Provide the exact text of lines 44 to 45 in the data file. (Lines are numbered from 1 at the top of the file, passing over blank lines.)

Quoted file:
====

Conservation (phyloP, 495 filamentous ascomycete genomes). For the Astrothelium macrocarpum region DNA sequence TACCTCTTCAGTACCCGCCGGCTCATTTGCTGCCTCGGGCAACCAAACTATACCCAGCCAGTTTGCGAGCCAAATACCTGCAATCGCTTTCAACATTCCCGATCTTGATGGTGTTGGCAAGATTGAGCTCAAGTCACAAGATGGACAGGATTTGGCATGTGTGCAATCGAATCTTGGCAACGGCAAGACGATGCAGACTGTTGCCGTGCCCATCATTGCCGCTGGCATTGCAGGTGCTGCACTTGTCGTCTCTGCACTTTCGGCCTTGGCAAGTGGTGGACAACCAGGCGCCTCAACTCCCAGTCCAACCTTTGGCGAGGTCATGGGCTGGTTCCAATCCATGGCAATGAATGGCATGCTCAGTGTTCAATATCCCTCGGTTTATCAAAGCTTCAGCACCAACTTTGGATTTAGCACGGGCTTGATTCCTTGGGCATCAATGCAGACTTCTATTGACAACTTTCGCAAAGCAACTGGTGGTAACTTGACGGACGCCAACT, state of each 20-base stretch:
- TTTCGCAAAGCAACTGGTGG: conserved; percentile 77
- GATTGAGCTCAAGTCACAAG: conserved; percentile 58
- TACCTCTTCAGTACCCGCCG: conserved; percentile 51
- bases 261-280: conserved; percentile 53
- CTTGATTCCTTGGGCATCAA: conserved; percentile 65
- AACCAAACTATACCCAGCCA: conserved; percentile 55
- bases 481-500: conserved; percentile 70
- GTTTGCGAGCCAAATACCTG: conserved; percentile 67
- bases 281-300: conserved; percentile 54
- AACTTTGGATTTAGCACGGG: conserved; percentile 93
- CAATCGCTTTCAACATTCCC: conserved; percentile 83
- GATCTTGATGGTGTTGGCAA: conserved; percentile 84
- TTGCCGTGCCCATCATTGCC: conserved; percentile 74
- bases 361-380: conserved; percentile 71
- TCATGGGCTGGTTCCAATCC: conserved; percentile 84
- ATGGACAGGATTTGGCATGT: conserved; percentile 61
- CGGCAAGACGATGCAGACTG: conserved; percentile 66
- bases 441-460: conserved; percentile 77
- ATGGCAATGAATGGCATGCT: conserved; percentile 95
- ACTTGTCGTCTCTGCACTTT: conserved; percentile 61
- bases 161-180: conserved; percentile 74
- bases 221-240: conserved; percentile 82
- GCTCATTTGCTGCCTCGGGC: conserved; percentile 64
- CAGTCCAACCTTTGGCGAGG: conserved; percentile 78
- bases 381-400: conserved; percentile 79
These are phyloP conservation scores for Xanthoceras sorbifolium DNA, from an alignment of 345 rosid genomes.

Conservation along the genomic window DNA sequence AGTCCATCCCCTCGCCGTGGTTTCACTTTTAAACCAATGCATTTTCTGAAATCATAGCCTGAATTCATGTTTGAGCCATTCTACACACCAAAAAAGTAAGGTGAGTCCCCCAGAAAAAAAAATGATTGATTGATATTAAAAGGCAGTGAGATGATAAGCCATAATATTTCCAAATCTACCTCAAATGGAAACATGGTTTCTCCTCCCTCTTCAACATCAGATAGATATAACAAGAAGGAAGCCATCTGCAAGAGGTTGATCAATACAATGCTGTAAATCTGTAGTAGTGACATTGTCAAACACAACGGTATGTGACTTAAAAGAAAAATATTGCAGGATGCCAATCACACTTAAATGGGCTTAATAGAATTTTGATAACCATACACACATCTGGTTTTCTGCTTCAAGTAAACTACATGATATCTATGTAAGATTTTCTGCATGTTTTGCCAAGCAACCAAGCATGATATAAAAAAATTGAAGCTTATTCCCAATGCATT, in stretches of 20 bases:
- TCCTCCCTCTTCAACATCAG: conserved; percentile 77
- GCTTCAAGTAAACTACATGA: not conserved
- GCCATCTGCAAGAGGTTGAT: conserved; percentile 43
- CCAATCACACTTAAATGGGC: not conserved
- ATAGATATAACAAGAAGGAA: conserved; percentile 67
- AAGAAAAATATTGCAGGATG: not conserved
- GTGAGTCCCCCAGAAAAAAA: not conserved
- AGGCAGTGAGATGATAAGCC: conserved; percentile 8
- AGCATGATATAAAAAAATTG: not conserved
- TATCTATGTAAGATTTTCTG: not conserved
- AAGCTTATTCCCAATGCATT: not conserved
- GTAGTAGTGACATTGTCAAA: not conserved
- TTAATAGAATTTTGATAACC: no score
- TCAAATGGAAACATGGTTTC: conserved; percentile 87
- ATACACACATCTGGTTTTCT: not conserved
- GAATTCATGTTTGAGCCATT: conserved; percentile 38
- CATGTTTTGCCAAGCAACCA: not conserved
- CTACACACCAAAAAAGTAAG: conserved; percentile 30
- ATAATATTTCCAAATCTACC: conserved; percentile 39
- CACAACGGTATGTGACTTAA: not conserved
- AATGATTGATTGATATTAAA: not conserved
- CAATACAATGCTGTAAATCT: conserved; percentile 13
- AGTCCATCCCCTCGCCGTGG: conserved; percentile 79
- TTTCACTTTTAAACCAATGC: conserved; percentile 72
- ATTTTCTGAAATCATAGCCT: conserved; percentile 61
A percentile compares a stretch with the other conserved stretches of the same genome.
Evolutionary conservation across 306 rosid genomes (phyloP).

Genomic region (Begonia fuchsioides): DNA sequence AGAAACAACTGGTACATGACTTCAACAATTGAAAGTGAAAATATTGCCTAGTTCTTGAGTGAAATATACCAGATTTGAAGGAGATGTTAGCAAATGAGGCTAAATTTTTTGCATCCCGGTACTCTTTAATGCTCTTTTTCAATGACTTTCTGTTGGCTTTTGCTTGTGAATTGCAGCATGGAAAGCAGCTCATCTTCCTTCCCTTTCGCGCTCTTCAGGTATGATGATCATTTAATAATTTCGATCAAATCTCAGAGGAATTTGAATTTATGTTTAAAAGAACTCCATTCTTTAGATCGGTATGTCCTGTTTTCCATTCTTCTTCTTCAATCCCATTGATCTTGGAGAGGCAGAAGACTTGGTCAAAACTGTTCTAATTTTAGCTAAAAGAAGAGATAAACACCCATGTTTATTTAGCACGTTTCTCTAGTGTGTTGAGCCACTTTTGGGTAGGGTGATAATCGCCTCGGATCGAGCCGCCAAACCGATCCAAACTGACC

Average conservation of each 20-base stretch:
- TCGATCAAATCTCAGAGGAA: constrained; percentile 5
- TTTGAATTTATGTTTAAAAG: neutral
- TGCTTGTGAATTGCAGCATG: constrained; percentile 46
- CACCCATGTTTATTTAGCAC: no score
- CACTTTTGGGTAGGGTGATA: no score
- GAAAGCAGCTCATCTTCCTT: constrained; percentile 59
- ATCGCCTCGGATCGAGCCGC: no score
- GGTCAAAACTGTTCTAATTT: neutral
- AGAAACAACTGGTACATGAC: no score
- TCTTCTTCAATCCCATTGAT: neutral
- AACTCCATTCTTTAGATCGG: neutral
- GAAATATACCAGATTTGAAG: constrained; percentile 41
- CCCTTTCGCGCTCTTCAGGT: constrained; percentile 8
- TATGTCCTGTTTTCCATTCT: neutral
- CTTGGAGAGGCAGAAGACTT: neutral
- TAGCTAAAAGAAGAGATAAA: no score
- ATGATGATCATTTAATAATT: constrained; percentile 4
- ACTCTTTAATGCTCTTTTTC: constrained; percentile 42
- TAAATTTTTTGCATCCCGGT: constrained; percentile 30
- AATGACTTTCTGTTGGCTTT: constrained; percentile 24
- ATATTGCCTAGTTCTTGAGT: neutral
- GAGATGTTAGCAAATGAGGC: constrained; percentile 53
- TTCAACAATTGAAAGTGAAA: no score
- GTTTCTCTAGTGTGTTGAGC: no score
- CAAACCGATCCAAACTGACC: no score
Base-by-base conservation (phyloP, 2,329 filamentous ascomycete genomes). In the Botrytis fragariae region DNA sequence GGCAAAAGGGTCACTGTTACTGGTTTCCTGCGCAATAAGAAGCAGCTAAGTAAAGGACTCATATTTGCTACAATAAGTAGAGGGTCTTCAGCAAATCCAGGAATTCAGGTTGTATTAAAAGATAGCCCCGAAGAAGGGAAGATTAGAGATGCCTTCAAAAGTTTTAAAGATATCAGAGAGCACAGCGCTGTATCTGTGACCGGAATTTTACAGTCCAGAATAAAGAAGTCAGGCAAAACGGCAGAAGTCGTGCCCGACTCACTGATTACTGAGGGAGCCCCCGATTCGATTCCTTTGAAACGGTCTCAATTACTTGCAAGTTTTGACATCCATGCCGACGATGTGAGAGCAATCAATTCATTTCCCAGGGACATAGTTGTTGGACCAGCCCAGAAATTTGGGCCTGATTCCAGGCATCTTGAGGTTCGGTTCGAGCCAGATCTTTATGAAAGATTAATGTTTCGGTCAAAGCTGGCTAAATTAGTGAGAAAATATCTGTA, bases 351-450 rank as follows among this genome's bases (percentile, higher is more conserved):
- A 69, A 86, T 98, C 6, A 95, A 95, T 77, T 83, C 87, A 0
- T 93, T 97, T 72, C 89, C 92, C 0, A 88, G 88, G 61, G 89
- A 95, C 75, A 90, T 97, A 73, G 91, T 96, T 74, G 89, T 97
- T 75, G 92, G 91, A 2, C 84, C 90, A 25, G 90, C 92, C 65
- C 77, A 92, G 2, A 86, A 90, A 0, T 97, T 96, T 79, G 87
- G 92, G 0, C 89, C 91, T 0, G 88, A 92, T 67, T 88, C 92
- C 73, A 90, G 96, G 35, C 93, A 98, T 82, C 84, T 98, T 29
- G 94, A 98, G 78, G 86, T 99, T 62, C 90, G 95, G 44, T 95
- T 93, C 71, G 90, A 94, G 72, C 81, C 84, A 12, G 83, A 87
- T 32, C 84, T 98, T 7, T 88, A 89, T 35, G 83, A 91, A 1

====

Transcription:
- GAATTCATGTTTGAGCCATT: conserved; percentile 38
- CATGTTTTGCCAAGCAACCA: not conserved